Clinical Supervision

For professionals working in the area of healthcare, clinical supervision offers an unrivalled opportunity to explore one’s strengths and weaknesses, learn more about their practice, and it encourages greater overall growth and development, both professionally and personally. In this blog, we will explore the benefits of clinical supervision and its overall impact on practice outcomes.

According to research, ‘clinical supervision of health professionals is associated with effectiveness of care.’[1]

While the definition of clinical supervision can vary between supervisor and supervisee, depending on the nature of the relationship and the desired outcomes, a comprehensive definition by the Royal College of Nursing Institute defines it as: ‘regular, protected time for facilitated, in depth reflection of clinical practice. It aims to enable the supervisee to achieve, sustain and creatively develop a high quality of practice through the means of focused support and development.’[2]


Acceptance of Clinical Supervision

 

Acceptance of clinical supervision is a barrier to its implementation. Some healthcare professionals take the view that once their training has been completed, clinical supervision is no longer needed, which is far from the truth. The healthcare arena is constantly changing and adapting as new approaches to care are being introduced and explored, and older approaches are being revisited and adapted to suit modern needs. Furthermore, modern healthcare is calling for an ‘increasingly team-based’[3] approach, which challenges the sense of professional independence that some older practitioners feel they have developed or even earned.

Others may be reluctant to further clinical supervision due to negative experiences with it in the past. While it is true that the presence of a supervisor in a clinical setting can cause some feelings of anxiety – perhaps relating to one’s concern over their competency, and which may cause some discomfort – this same anxiety can cultivate in the supervisee a state of alertness, and finer focus on compassionate attunement with the client. If the practitioner can apply learned relaxation in a clinical setting, that – when combined with a moderate level of anxiety – can result in what author and educator Zaretta Hammond calls ‘relaxed alertness’.[4]

 

The Benefits of Clinical Supervision for Practitioners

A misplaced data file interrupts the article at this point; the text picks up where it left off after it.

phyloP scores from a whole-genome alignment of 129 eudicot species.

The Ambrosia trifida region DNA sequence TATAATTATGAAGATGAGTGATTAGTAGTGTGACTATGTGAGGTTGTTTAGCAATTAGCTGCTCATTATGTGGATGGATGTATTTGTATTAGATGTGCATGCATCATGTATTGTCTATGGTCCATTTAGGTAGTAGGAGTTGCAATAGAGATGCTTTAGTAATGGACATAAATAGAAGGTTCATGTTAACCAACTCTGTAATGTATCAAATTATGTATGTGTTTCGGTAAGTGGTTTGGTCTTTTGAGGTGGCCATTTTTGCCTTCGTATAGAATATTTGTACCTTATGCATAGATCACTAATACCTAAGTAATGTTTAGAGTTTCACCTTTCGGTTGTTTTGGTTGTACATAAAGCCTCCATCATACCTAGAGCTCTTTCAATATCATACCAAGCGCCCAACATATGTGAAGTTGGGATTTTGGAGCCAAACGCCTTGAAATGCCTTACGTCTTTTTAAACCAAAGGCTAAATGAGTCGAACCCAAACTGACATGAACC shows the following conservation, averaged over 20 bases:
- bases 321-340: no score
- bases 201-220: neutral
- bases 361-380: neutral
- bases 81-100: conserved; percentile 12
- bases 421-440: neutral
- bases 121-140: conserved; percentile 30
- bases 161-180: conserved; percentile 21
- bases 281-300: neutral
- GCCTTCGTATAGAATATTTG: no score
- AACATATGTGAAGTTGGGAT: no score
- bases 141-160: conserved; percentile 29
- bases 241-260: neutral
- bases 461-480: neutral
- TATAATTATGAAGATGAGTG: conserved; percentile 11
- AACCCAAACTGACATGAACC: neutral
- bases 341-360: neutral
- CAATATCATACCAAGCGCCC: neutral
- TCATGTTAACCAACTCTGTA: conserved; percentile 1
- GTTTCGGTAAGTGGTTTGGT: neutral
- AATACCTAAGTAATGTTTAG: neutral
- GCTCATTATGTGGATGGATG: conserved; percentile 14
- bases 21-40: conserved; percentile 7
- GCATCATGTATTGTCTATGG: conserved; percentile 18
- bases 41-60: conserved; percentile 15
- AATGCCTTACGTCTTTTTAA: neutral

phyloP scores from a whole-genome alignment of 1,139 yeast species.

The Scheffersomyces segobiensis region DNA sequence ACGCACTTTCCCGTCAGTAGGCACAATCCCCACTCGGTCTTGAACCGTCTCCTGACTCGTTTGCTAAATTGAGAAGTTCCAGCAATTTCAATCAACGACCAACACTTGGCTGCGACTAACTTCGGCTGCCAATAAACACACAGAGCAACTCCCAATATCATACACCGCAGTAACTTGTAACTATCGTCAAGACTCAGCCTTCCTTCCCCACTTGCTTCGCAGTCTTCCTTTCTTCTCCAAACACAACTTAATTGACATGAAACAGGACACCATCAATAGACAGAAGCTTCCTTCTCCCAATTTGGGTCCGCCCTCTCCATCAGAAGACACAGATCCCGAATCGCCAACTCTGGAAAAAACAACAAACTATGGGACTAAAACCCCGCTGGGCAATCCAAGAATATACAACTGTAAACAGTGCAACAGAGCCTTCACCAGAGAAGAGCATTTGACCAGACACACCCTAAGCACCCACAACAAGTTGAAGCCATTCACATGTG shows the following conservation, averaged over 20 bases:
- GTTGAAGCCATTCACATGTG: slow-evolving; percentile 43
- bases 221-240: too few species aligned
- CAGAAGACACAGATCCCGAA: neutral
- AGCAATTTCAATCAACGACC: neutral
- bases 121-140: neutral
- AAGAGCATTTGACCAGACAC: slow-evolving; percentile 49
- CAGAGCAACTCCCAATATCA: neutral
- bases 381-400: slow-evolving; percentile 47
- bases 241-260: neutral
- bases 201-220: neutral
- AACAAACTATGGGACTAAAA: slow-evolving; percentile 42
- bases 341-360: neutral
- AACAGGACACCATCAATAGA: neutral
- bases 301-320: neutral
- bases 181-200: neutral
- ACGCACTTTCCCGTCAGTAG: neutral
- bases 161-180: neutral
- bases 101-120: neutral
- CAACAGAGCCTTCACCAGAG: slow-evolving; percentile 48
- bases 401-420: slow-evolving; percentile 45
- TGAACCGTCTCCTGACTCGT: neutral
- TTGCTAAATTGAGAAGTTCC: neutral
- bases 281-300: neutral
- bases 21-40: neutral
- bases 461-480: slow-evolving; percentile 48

It is known that practitioners can benefit from clinical supervision, regardless of age or what stage they are at in their career.

For professionals working in isolation, clinical supervision can provide some much-needed support.[5]

‘Regular clinical supervision ensures that health professionals connect with their peers in safe, serious, and supportive ways.’[6]

 

Reduced burnout and work-related distress

 

Compassionate, trust-based clinical supervision can reduce feelings of burnout and distress in healthcare practitioners. One study conducted in 1997, known as the Clinical Supervision Evaluation Project (CSEP) reported a positive outlook on clinical supervision by nurses who praised ‘the structured opportunity to talk meaningfully to a trusted colleague about their circumstances at work.’[7]

According to a discussion paper entitled Clinical Supervision: A Structured Approach to Best Practice published by the National Council for the Professional Development of Nursing and Midwifery, ‘those who received clinical supervision suffered less psychological distress arising from their work and in areas where clinical supervision was not offered, there were measurable detrimental effects on the workforce.’[8]

 

Cost Effectiveness of Clinical Supervision

 

Clinical supervision is also a cost-effective means of improving care services. A 2001 study[9] published in the Journal of Nursing Management considered the costs of nurses’ time and that of the supervisor, and the benefits, like greater practical knowledge and satisfaction of patients, volume of complaints, extent of litigation, and frequency of sick leave. It was ultimately concluded that ‘clinical supervision was cost-effective as the number of sick days decreased and the number of patients treated increased, thus improving productivity.’[10]

A study published in the Journal of Psychiatric and Mental Health Nursing in 2017[11] reported that schizophrenic patients showed a greater decrease in severity of positive symptoms when being treated by a group of students ‘who were engaged in clinical supervision compared with a group not engaged in clinical supervision.’[12]

Though evidence is limited on the direct effect of clinical supervision on patient health outcomes, it may be associated with ‘a reduction in psychological symptoms of patients diagnosed with a mental illness’ when provided to mental health professionals.[13]

In terms of improving the knowledge and capability of working professionals, effective clinical supervision is beneficial in that it[14]:

  • increases competence and confidence in practice.
  • fosters professional development.
  • safeguards healthcare professional against work-related burnout.
  • improves teamwork and collaboration.
  • promotes measurable clinical outcomes.
  • ensures welfare of clients.

 

A Collaborative Effort